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Just how smart is this fancy smart washer? Read our First Take and find out.
Samsung's midprice Series 5 UltraTouch looks and feels like a more expensive machine, but keeps it simple by skipping the complex hybrid mechanics of so many new Windows 8 systems.
The Samsung Series 7 isn't the fastest, or the most fully featured midrange all-in-one, but casual PC users should consider it for its affordability and overall polish.
Despite solid hardware and a slightly improved Chrome OS, the Samsung Chromebook Series 5 550 comes with far too many caveats and compromises compared with similarly priced but more-capable tablets and laptops.
Samsung's finally made an affordable ultrabook, and the 13-inch Series 5 Ultra is a well-priced and far slimmer product than its 14-inch cousin. Still, it's not a runaway bargain, and it feels like corners have been cut in adapting it from the stellar Series 9's design. You also might want to wait a few weeks for Intel's latest processors to arrive.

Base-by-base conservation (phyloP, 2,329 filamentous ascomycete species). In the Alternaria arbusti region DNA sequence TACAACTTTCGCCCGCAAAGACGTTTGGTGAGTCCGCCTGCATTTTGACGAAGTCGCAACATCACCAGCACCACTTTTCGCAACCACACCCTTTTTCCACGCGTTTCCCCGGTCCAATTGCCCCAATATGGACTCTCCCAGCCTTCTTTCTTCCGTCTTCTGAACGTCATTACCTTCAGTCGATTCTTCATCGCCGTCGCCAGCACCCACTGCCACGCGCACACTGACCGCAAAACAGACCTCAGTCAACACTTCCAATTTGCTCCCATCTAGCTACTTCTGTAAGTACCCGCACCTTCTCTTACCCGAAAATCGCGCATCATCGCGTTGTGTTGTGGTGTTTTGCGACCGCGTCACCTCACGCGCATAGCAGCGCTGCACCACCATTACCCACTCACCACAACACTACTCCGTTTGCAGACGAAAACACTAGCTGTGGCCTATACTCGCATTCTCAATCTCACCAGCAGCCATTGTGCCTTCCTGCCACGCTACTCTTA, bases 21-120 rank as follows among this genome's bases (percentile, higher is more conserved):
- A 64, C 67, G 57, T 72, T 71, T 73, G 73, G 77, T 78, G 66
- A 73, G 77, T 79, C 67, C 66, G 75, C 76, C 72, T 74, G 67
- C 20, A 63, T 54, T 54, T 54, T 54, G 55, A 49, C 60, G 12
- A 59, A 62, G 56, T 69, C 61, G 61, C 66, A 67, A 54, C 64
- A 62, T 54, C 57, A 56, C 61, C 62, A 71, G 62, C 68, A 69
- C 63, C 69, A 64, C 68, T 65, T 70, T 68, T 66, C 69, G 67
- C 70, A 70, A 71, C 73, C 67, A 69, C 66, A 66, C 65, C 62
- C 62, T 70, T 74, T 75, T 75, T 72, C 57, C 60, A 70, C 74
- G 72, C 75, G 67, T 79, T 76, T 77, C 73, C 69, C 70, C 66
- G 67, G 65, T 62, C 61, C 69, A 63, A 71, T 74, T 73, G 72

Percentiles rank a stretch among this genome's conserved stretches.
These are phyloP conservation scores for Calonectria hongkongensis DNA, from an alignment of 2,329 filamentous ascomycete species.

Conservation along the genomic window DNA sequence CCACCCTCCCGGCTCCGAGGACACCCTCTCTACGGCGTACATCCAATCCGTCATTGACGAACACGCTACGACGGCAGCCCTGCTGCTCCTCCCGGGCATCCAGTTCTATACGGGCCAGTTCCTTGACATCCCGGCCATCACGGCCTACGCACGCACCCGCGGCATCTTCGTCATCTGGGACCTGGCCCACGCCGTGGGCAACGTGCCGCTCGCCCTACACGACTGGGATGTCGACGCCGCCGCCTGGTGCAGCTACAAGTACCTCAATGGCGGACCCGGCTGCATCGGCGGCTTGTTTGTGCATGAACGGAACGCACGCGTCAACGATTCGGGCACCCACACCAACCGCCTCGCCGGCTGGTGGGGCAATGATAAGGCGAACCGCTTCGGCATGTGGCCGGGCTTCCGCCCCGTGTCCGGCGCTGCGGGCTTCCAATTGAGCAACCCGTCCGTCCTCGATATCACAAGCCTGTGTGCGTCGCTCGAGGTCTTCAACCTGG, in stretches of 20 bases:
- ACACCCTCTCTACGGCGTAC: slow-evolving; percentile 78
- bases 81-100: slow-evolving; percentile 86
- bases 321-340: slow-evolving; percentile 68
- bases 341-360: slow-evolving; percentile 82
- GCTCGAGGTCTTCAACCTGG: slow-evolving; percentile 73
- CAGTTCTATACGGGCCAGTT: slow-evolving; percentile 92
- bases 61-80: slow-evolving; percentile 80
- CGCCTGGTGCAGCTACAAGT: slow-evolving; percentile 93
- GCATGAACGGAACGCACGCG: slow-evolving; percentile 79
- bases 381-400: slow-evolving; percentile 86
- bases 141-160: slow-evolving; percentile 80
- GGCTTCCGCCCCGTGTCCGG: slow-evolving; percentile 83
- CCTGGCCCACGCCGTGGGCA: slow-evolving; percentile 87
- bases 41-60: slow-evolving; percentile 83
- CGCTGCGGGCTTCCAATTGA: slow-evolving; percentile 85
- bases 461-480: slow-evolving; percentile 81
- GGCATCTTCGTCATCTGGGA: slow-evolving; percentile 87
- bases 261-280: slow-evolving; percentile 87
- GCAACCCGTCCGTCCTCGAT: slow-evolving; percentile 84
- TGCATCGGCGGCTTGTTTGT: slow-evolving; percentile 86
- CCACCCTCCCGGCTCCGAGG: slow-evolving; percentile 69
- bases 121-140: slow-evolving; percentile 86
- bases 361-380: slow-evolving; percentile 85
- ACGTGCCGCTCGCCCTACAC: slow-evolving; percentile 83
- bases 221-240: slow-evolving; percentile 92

With only a handful of 11-inch laptops still available, serious travelers are flocking to ultrathin 13-inch models instead. But the low price and good battery life of the Sony Vaio E keep it from being counted out.
If you ignore the ultrabook branding and instead think of this as a somewhat slim midsize, mainstream laptop, the 14-inch Samsung Series 5 is a fine example of the form.
Sony promises some cutting edge media features on its new Vaio L-Series, but it's tough to recommend when not all of them deliver.
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Sony's first ultrabook, the Vaio T, doesn't fall far from the tree of other thin Sony laptops like the Vaio Z, but it's far more affordable: this is ultrabook-as-budget-laptop, not ultrabook as high-end computer.
There may not be a better full-fledged business ultraportable than the ThinkPad X230, but more efficient, less expensive, and thinner ultrabooks are the real future of this category.